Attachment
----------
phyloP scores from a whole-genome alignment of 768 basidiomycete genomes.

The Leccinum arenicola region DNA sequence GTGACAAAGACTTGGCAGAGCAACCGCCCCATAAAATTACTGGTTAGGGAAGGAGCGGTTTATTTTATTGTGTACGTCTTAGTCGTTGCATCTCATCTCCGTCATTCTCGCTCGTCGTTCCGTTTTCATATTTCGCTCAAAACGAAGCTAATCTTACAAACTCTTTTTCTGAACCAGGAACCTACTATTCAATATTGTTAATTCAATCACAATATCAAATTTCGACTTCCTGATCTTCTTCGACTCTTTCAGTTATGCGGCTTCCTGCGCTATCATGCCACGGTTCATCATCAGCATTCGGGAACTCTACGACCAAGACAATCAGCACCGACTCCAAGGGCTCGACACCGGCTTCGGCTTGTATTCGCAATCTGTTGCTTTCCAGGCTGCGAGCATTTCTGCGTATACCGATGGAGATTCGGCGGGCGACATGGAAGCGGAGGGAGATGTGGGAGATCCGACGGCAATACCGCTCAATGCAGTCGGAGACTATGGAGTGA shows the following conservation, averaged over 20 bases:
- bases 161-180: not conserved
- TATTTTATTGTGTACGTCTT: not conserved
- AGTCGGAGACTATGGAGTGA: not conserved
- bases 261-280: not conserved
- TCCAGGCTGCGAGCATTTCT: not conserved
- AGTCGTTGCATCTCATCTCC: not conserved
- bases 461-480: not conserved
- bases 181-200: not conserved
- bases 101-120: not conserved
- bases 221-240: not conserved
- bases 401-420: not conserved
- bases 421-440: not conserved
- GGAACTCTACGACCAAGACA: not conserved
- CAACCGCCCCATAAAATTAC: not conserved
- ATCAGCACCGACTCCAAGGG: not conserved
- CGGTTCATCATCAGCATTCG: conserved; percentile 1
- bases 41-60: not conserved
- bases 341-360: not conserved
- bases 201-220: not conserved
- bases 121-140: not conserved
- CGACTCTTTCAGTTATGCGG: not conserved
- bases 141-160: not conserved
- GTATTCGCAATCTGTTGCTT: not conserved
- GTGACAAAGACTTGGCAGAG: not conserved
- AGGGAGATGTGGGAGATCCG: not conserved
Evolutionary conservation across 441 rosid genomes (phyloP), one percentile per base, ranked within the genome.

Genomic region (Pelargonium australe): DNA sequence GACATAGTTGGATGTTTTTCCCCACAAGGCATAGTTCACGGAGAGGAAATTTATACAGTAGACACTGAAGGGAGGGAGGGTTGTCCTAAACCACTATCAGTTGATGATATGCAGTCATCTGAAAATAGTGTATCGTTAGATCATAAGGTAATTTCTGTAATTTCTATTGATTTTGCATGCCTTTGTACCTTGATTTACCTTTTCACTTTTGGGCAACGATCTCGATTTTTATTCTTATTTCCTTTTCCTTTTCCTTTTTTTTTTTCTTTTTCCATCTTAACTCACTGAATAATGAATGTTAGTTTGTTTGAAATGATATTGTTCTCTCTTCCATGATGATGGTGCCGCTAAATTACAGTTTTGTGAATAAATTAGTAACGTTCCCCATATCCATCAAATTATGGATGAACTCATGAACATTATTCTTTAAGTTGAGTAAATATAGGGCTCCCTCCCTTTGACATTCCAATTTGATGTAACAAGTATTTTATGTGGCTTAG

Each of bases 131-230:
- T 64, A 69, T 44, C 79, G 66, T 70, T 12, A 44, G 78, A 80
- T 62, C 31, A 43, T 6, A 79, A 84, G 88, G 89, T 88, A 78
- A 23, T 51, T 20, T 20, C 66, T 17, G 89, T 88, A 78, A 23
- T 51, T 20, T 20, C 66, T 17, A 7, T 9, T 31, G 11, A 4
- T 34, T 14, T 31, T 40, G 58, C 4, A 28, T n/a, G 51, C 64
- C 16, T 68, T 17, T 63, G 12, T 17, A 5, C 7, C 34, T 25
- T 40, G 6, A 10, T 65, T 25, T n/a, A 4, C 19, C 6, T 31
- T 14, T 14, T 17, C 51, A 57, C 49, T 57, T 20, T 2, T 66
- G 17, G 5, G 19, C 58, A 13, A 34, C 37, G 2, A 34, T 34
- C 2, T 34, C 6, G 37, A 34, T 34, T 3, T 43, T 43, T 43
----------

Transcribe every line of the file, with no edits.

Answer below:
phyloP scores from a whole-genome alignment of 768 basidiomycete genomes.

The Leccinum arenicola region DNA sequence GTGACAAAGACTTGGCAGAGCAACCGCCCCATAAAATTACTGGTTAGGGAAGGAGCGGTTTATTTTATTGTGTACGTCTTAGTCGTTGCATCTCATCTCCGTCATTCTCGCTCGTCGTTCCGTTTTCATATTTCGCTCAAAACGAAGCTAATCTTACAAACTCTTTTTCTGAACCAGGAACCTACTATTCAATATTGTTAATTCAATCACAATATCAAATTTCGACTTCCTGATCTTCTTCGACTCTTTCAGTTATGCGGCTTCCTGCGCTATCATGCCACGGTTCATCATCAGCATTCGGGAACTCTACGACCAAGACAATCAGCACCGACTCCAAGGGCTCGACACCGGCTTCGGCTTGTATTCGCAATCTGTTGCTTTCCAGGCTGCGAGCATTTCTGCGTATACCGATGGAGATTCGGCGGGCGACATGGAAGCGGAGGGAGATGTGGGAGATCCGACGGCAATACCGCTCAATGCAGTCGGAGACTATGGAGTGA shows the following conservation, averaged over 20 bases:
- bases 161-180: not conserved
- TATTTTATTGTGTACGTCTT: not conserved
- AGTCGGAGACTATGGAGTGA: not conserved
- bases 261-280: not conserved
- TCCAGGCTGCGAGCATTTCT: not conserved
- AGTCGTTGCATCTCATCTCC: not conserved
- bases 461-480: not conserved
- bases 181-200: not conserved
- bases 101-120: not conserved
- bases 221-240: not conserved
- bases 401-420: not conserved
- bases 421-440: not conserved
- GGAACTCTACGACCAAGACA: not conserved
- CAACCGCCCCATAAAATTAC: not conserved
- ATCAGCACCGACTCCAAGGG: not conserved
- CGGTTCATCATCAGCATTCG: conserved; percentile 1
- bases 41-60: not conserved
- bases 341-360: not conserved
- bases 201-220: not conserved
- bases 121-140: not conserved
- CGACTCTTTCAGTTATGCGG: not conserved
- bases 141-160: not conserved
- GTATTCGCAATCTGTTGCTT: not conserved
- GTGACAAAGACTTGGCAGAG: not conserved
- AGGGAGATGTGGGAGATCCG: not conserved
Evolutionary conservation across 441 rosid genomes (phyloP), one percentile per base, ranked within the genome.

Genomic region (Pelargonium australe): DNA sequence GACATAGTTGGATGTTTTTCCCCACAAGGCATAGTTCACGGAGAGGAAATTTATACAGTAGACACTGAAGGGAGGGAGGGTTGTCCTAAACCACTATCAGTTGATGATATGCAGTCATCTGAAAATAGTGTATCGTTAGATCATAAGGTAATTTCTGTAATTTCTATTGATTTTGCATGCCTTTGTACCTTGATTTACCTTTTCACTTTTGGGCAACGATCTCGATTTTTATTCTTATTTCCTTTTCCTTTTCCTTTTTTTTTTTCTTTTTCCATCTTAACTCACTGAATAATGAATGTTAGTTTGTTTGAAATGATATTGTTCTCTCTTCCATGATGATGGTGCCGCTAAATTACAGTTTTGTGAATAAATTAGTAACGTTCCCCATATCCATCAAATTATGGATGAACTCATGAACATTATTCTTTAAGTTGAGTAAATATAGGGCTCCCTCCCTTTGACATTCCAATTTGATGTAACAAGTATTTTATGTGGCTTAG

Each of bases 131-230:
- T 64, A 69, T 44, C 79, G 66, T 70, T 12, A 44, G 78, A 80
- T 62, C 31, A 43, T 6, A 79, A 84, G 88, G 89, T 88, A 78
- A 23, T 51, T 20, T 20, C 66, T 17, G 89, T 88, A 78, A 23
- T 51, T 20, T 20, C 66, T 17, A 7, T 9, T 31, G 11, A 4
- T 34, T 14, T 31, T 40, G 58, C 4, A 28, T n/a, G 51, C 64
- C 16, T 68, T 17, T 63, G 12, T 17, A 5, C 7, C 34, T 25
- T 40, G 6, A 10, T 65, T 25, T n/a, A 4, C 19, C 6, T 31
- T 14, T 14, T 17, C 51, A 57, C 49, T 57, T 20, T 2, T 66
- G 17, G 5, G 19, C 58, A 13, A 34, C 37, G 2, A 34, T 34
- C 2, T 34, C 6, G 37, A 34, T 34, T 3, T 43, T 43, T 43